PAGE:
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The Dawkins Delusion?


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ALISTER McGRATH is Professor of Historical Theology at Oxford University. JOANNA COLLICUTT McGRATH is lecturer in the psychology of religion at Heythrop College, University of London.


When authors write books that criticize other books, they have usually already lost; the original book has set the agenda to which the critics respond, and the outcome is foretold. Not in this case. The McGraths expeditiously plow into the flank of Dawkins's fundamentalist atheism, made famous in The God Delusion, and run him from the battlefield. The book works partly because they are so much more gracious to Dawkins than Dawkins is to believers: Dawkins's The Blind Watchmaker "remains the finest critique" of William Paley's naturalistic arguments for deism available, for example. The authors can even point to instances in which their interactions with him, both literary and personal, have changed his manner of arguing: he can no longer say that Tertullian praised Christian belief because of its absurdity or that religion necessarily makes one violent. The McGraths are frustrated, then, that Dawkins continues to write on the a priori, nonscientific assumption that religious believers are either deluded or meretricious, never pausing to consider the evidence not in his favor or the complex beliefs and practices of actual Christians. They conclude disquietingly: perhaps Dawkins is aware that demagogic ranting that displays confidence in the face of counterevidence is the way to sway unlearned masses. (July) Copyright 2007 Reed Business Information.

Alister McGrath invariably combines enormous scholarship with an accessible and engaging style.' Rowan Williams, Archbishop of Canterbury 'Oxford University?s McGrath has distinguished himself not just as an historical theologian, but as a generous and witty writer who brings to life topics that would turn to dust in others? hands.' Publishers Weekly 'Addressing the conclusions of The God Delusion point by point with the devastating insight of a molecular biologist turned theologian, Alister McGrath dismantles the argument that science should lead to atheism, and demonstrates instead that Dawkins has abandoned his much-cherished rationality to embrace an embittered manifesto of dogmatic atheist fundamentalism.' Francis Collins, Director of the Human Genome Project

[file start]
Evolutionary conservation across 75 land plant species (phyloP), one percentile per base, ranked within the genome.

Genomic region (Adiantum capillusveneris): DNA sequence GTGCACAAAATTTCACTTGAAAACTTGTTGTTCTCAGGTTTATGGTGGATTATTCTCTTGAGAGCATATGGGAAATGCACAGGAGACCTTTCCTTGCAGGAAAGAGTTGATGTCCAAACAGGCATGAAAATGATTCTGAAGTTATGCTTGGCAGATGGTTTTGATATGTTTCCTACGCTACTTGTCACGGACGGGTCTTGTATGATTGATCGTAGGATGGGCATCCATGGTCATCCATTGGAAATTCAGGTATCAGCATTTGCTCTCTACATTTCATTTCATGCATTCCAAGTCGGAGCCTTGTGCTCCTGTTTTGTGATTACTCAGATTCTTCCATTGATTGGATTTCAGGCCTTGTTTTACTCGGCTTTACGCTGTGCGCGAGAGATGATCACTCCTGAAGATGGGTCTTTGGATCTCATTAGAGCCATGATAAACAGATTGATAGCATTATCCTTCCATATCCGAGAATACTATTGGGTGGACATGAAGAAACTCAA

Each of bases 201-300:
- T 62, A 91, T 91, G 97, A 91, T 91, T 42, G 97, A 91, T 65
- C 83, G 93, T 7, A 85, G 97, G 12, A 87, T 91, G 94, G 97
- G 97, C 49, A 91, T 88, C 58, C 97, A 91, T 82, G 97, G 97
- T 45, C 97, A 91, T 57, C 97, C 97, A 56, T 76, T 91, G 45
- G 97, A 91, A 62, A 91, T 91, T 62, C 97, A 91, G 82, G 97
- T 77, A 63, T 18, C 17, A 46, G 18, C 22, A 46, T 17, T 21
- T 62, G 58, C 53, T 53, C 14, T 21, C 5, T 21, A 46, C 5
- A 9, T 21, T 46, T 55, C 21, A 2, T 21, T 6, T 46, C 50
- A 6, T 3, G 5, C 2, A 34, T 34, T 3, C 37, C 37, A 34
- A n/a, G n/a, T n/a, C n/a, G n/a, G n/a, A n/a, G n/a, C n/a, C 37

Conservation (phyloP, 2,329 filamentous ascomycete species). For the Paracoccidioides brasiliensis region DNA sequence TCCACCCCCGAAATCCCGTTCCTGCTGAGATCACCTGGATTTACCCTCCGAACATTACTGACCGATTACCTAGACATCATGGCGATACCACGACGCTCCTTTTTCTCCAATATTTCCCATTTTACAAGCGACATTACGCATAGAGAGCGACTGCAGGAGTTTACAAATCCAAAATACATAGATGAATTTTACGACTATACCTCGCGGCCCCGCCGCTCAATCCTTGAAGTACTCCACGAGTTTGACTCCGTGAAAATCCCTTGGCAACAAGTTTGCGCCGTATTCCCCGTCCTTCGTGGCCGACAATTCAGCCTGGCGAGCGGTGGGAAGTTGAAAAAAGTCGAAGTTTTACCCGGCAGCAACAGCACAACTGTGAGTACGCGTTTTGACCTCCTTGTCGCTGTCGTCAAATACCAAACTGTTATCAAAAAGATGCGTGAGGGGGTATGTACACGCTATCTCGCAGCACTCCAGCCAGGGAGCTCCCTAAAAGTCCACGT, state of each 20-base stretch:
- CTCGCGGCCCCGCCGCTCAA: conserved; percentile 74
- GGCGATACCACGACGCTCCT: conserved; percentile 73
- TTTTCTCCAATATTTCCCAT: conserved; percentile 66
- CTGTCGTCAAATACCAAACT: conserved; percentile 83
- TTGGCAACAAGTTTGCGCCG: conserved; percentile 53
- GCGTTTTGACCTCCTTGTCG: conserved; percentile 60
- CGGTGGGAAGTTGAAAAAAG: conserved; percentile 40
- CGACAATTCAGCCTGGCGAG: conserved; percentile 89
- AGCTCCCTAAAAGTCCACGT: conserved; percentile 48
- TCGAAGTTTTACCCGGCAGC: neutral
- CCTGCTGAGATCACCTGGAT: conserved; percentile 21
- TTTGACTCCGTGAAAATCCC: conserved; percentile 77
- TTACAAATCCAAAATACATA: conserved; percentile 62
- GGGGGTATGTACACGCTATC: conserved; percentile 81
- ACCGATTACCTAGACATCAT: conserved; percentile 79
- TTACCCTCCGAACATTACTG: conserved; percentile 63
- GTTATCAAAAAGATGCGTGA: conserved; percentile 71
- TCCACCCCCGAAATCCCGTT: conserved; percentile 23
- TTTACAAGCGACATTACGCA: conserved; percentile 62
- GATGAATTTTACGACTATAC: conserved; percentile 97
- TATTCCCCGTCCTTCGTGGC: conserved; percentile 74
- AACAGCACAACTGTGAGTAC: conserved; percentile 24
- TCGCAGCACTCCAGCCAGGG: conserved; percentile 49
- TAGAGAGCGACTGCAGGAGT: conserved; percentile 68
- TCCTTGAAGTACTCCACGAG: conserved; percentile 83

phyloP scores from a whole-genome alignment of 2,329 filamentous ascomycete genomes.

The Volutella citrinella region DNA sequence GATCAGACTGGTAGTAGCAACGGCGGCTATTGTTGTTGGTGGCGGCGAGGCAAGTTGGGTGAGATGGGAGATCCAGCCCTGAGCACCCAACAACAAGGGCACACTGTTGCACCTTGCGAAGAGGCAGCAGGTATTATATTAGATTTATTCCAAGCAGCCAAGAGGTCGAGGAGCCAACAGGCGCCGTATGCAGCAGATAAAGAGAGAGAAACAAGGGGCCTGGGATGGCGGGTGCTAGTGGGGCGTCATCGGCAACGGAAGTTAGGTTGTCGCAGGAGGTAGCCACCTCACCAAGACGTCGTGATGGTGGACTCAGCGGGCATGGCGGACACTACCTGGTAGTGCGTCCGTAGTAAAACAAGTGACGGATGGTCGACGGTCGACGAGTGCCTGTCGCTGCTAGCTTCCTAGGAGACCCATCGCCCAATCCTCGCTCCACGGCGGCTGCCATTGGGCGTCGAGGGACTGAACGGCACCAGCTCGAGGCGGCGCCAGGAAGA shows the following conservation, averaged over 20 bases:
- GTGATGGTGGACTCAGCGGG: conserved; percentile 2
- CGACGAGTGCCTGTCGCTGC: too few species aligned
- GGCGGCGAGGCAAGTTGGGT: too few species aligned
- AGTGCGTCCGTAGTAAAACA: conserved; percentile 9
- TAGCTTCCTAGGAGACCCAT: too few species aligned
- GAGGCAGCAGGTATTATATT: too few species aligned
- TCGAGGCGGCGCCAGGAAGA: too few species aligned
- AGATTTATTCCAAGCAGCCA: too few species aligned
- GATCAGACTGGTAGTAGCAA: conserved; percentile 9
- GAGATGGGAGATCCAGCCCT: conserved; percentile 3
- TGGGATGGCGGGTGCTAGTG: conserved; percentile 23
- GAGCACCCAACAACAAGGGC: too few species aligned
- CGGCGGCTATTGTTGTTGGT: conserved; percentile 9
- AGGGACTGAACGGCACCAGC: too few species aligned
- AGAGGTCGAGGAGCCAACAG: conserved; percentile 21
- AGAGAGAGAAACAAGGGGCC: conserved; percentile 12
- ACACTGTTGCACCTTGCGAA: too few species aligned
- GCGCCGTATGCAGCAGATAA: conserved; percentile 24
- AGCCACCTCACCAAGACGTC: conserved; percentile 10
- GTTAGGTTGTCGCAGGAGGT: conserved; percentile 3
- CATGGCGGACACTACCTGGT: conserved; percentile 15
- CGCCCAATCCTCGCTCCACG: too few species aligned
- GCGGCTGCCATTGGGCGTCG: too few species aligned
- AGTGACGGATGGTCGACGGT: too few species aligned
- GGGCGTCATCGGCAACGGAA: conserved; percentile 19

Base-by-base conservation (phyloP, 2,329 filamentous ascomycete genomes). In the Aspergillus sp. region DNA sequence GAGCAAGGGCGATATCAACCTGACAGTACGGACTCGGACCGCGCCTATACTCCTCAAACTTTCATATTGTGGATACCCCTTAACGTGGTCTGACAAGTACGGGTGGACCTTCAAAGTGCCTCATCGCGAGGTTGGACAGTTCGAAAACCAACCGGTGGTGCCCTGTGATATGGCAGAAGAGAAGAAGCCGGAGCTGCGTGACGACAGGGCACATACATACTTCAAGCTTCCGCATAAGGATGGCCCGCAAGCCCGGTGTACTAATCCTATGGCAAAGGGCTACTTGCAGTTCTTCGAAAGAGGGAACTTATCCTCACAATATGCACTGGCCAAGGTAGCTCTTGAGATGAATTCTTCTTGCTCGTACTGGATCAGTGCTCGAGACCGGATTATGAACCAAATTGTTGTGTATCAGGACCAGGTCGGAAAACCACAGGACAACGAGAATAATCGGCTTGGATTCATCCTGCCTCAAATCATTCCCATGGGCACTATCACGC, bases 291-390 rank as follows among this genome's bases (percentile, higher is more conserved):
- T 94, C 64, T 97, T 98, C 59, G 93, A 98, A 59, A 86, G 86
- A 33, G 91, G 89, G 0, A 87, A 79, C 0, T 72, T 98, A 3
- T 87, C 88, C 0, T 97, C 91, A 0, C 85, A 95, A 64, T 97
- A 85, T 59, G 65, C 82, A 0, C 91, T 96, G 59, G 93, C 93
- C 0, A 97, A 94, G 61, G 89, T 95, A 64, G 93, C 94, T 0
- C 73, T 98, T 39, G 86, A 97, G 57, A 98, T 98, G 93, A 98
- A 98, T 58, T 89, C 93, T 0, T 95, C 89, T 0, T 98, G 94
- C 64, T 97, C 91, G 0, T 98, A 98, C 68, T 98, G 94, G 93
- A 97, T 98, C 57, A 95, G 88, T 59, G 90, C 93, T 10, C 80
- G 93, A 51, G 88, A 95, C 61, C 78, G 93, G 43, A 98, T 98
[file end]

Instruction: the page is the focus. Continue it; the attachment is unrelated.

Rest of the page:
In his 2006 best seller, The God Delusion, Richard Dawkins, who has made his reputation as generally a fine popularizer of science, argued that belief in God is no more than a delusion and that atheism is the only respectable position for a thinking person to adopt. Alister McGrath (historical theology, Oxford; Dawkins' God: Genes, Memes, and the Meaning of Life), originally an atheistic molecular biophysicist, and his wife, Joanna (psychology of religion, Heythrop Coll., Univ. of London; coauthor, Meeting Jesus: Human Responses to a Yearning God), see Dawkins as a brilliant thinker who went down the wrong path with his last book. Combining scholarship with a popular style, the McGraths examine Dawkins's arguments and find them wanting. They do not respond to every one of his points; instead, they show the inadequacy of his argument on the major points, contending that Dawkins's critique of religion is based on hearsay and anecdotal evidence rather than on hard research and that he employs rhetoric rather than rationality. Where Dawkins's criticisms are justified, they have no problem agreeing with him and in fact have nothing but praise for his earlier works. Recommended for all libraries.-Augustine J. Curley, Newark Abbey, NJ Copyright 2007 Reed Business Information.

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